Approximately 60,000 Audi A6 and A7 diesel model vehicles have seen their deliveries suspended amid fears of an emissions irregularity which echoes the Dieselgate scandal of its parent company, VW, which first came to light over two years ago.
According to Audi, information regarding the most recent emissions concerns was first discovered during an internal investigation. Subsequently, Audi reported its findings to Germany’s Federal Motor Transport Authority along with its recommendation to resolve the emissions issue by offering a software fix. Audi’s recommended course of action mimics that of VW’s proposed solution after its defeat-device scandal became public, affecting over 11 million cars sold worldwide.
In February this year, Munich prosecutors raided Audi’s development headquarters, the third time they had done so, as part of their ongoing investigation into the manipulation of diesel emissions tests. Now, the Munich prosecutor’s office has confirmed that their criminal investigations will be extended to include the latest diesel A6 and A7 models.
This recent development is especially poignant given that many believe that it was Audi who designed the defeat-device which VW used to conceal NOx emissions during lab tests and, in doing so, duped customers into believing that their diesel vehicles performed more efficiently and had a lower negative environmental impact.
According to the newspaper Handelsblatt, Audi first engineered the defeat-device back in 1999, six years before VW would implement it into certain models of its diesel range.
Of the 60,000 Audi A6 and A7 vehicles reported to be affected by the emission anomalies, 33,000 are believed to have been sold in Germany alone. Audi has said that none of the affected A6 and A7 models have been sold to the US market – a point which the manufacturer is no doubt keen to stress given that the original defeat-devices were first discovered by three science students in the US and resulted in VW’s setting aside an estimated €25 bn in recalls, fines and compensation to date.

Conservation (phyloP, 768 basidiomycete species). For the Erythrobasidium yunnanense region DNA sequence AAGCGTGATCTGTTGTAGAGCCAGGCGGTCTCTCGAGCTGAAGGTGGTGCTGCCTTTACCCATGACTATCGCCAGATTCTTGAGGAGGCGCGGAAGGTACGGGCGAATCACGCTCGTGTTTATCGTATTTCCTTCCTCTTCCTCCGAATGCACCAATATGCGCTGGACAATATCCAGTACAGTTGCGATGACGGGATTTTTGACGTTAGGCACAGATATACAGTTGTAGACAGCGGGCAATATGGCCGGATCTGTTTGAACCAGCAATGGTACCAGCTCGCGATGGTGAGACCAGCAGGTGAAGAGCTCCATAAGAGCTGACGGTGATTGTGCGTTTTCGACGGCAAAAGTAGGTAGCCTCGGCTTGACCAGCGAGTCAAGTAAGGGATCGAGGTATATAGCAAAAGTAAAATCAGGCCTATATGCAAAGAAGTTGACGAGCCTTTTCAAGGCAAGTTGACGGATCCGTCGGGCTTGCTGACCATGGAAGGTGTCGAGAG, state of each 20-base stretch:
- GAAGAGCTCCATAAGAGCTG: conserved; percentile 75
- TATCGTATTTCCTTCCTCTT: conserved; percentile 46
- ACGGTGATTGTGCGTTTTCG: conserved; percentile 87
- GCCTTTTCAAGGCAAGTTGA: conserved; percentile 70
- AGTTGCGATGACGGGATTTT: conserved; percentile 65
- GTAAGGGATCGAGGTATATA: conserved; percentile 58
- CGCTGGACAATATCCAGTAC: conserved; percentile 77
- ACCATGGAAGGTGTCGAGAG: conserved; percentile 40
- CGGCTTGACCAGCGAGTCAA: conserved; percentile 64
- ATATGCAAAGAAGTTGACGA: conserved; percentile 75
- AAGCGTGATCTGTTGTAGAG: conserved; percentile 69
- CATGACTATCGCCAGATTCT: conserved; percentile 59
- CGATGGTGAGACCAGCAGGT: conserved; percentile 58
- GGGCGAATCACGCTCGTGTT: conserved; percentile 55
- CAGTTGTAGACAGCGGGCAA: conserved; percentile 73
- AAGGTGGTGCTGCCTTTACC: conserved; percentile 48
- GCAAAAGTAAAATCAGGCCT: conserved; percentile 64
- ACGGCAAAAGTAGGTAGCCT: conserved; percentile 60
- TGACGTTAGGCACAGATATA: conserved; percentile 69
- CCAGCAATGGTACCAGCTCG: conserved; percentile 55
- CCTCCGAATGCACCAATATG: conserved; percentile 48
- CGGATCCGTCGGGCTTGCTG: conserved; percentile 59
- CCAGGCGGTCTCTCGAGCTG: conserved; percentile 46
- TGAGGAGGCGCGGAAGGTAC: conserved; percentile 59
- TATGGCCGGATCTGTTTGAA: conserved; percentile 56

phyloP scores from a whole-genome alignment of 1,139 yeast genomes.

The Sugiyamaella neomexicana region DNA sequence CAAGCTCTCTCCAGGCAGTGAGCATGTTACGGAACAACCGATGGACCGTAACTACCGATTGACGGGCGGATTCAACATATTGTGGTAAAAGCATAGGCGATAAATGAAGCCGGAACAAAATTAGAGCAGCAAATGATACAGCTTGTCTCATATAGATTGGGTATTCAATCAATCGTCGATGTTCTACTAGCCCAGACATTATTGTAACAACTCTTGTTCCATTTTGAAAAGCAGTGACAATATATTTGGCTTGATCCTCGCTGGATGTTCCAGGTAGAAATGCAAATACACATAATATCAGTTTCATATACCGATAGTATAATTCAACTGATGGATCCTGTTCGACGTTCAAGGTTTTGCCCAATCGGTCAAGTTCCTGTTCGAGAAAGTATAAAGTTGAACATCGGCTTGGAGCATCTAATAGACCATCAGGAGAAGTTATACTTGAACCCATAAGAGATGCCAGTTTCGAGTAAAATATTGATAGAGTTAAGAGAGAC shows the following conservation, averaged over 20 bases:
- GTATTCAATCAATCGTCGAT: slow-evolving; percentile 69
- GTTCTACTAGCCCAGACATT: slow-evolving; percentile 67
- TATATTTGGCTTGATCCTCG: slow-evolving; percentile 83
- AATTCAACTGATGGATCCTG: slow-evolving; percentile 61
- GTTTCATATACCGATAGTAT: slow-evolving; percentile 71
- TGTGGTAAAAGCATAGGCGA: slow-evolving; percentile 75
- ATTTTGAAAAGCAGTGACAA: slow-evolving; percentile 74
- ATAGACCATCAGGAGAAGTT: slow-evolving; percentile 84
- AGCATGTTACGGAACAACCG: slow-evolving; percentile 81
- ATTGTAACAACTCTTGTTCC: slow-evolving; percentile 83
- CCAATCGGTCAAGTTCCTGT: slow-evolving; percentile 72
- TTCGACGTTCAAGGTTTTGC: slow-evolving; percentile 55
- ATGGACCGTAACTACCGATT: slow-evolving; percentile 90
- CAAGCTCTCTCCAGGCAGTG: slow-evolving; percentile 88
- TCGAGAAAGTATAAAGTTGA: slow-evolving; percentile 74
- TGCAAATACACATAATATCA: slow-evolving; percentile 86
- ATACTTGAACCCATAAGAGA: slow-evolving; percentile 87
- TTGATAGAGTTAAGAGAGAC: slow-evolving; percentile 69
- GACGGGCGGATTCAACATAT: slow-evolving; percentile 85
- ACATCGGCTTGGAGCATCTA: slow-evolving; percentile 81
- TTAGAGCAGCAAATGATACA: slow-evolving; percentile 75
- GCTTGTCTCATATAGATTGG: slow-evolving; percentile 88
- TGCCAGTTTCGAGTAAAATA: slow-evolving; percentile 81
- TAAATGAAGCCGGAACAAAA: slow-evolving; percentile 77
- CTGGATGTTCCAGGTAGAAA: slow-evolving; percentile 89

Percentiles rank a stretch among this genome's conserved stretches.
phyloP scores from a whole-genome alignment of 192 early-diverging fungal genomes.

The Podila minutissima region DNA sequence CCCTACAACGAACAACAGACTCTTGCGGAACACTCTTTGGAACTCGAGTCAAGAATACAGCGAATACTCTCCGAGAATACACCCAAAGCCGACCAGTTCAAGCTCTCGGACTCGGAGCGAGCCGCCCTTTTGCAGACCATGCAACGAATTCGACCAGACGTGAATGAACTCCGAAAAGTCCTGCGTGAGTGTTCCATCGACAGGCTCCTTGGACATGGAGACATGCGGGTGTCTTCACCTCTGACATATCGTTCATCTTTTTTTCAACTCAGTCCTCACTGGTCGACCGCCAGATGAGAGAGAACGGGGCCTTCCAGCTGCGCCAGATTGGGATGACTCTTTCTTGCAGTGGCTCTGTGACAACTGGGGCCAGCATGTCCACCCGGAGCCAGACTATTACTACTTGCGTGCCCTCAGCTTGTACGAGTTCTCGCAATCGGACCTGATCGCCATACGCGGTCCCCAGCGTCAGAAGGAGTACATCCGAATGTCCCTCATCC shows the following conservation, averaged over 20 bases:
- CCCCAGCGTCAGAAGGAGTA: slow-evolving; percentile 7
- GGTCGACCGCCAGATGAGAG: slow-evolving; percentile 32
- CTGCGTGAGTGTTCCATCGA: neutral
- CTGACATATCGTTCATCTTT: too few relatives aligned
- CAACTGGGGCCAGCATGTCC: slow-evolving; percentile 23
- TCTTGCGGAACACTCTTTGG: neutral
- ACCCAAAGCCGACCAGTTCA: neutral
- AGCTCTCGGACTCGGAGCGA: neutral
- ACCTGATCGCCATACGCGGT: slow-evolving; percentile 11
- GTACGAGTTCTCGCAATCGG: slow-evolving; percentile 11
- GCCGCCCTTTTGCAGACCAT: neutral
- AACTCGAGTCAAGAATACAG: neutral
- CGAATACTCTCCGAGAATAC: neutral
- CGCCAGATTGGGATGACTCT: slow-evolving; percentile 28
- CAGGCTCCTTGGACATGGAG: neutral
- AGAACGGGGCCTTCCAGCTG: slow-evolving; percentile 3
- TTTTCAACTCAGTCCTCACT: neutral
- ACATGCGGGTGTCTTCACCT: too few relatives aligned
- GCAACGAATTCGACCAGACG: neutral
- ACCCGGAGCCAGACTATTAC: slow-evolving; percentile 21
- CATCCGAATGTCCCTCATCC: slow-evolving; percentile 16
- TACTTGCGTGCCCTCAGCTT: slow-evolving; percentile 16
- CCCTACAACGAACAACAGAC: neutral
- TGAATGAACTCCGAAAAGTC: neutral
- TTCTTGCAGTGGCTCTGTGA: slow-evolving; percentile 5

If the affected A6 and A7 models are recalled, it would not be the first time Audi has sanctioned a recall this year. In February 2018, Audi announced that it was recalling approximately 5000 of its A8, 4.2 litre TDI V8 Euro-6 standard sedans. Again, the reason behind this decision was to address emission levels and, similarly, a software update was offered as the remedy.
As with the A8, the affected A6 and A7 diesel vehicles are also intended to be in compliance with the latest Euro-6 standard. This latest iteration of emissions legislation came into effect on September 1st 2015. It represents the sixth version of the European Union standards which aim to reduce harmful vehicle emissions applying to cars and vans of both diesel and petrol variants. In diesel-powered vehicles, the new Euro-6 standard sees the levels of permissible NOx emissions fall sharply from 180mg/km (set in the Euro-5 standard) to 80mg/km.
However, many environmental groups including Greenpeace have challenged the effectiveness of this standard, pointing out that following the emergence of the Dieselgate scandal and Euro-6 being introduced, there was a two year period from September 2015 to September 2017 during which the RDE (Real Driving Emissions) tests (those set up to combat the inefficiency and inaccuracy of car manufacturers’ own laboratory testing) had no NOx limits (Conformity Factor) assigned. This means that many vehicles manufactured during the two-year interim could have entered the European market, and thereby European roads, despite the fact that these same vehicles would fail any RDE test conducted today.
If this is found to be true, it will only further emphasise that the VW Dieselgate was the first in a series of alarms showing that there is a substantial, ongoing problem with diesel vehicle emissions exceeding EU standards in Europe. Which is why it is crucial that mislead diesel car owners have the right to compensation, regardless of how many manufacturers are involved – and that those parties in violation of EU legislation are held accountable.